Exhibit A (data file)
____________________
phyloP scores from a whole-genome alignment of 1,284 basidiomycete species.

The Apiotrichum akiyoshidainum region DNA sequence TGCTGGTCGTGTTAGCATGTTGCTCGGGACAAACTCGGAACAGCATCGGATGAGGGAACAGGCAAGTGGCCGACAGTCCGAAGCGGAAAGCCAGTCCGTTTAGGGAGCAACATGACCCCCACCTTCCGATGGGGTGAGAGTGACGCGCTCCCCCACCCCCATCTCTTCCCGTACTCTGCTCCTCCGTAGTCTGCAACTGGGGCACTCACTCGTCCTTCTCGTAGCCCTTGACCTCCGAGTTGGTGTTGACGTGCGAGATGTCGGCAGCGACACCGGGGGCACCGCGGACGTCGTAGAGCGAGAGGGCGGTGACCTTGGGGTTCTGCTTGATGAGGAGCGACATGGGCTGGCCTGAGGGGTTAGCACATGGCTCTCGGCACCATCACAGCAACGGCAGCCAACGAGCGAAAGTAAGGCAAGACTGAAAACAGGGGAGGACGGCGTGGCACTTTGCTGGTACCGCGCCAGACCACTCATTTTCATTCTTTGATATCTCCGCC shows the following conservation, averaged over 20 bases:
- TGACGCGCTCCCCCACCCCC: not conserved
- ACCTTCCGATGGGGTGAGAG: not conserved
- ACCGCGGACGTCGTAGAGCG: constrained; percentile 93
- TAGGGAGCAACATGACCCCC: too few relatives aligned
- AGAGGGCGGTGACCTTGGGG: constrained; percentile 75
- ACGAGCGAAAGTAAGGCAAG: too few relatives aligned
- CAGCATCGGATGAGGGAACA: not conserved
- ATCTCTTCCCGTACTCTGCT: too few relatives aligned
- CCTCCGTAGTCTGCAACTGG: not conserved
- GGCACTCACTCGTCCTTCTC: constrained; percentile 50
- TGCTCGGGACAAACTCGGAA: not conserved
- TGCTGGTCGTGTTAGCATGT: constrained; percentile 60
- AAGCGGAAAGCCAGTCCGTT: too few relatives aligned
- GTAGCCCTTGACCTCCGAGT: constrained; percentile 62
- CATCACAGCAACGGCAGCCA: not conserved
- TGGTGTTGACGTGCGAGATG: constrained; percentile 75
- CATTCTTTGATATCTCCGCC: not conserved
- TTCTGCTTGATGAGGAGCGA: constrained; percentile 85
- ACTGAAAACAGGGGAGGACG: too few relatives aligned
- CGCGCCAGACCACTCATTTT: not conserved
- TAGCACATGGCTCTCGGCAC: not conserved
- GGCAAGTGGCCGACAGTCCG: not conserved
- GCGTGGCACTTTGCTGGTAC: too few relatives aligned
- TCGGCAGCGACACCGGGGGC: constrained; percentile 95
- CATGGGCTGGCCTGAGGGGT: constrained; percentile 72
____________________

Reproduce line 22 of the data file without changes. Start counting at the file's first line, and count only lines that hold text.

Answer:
- CGCGCCAGACCACTCATTTT: not conserved